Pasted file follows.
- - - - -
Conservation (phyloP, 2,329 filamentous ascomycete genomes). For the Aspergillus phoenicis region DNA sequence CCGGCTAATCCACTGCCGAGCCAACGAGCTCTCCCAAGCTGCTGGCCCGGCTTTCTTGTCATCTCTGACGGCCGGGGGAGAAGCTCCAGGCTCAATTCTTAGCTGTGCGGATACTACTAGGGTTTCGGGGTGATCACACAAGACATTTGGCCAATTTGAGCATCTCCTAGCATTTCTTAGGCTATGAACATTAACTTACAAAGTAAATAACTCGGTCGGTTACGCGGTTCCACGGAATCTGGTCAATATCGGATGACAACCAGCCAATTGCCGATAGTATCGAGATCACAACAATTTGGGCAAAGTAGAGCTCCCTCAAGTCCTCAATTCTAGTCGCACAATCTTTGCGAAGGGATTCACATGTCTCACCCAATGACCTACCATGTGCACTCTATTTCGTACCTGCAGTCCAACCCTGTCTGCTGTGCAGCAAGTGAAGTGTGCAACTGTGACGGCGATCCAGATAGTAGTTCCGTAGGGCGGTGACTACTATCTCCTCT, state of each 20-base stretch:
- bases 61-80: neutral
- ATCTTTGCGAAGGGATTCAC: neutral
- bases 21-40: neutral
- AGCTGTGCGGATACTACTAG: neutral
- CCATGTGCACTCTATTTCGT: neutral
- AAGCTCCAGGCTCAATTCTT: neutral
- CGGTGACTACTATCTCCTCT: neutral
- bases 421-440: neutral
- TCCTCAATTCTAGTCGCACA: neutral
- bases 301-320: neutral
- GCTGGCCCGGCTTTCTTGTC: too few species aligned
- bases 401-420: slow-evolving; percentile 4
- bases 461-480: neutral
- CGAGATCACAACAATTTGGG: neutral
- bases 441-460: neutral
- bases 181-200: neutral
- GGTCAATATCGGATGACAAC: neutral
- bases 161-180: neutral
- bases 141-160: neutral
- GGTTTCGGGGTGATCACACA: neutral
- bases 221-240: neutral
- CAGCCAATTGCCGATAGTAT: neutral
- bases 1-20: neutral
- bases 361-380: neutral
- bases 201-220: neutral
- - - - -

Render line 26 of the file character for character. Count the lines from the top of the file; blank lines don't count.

- bases 201-220: neutral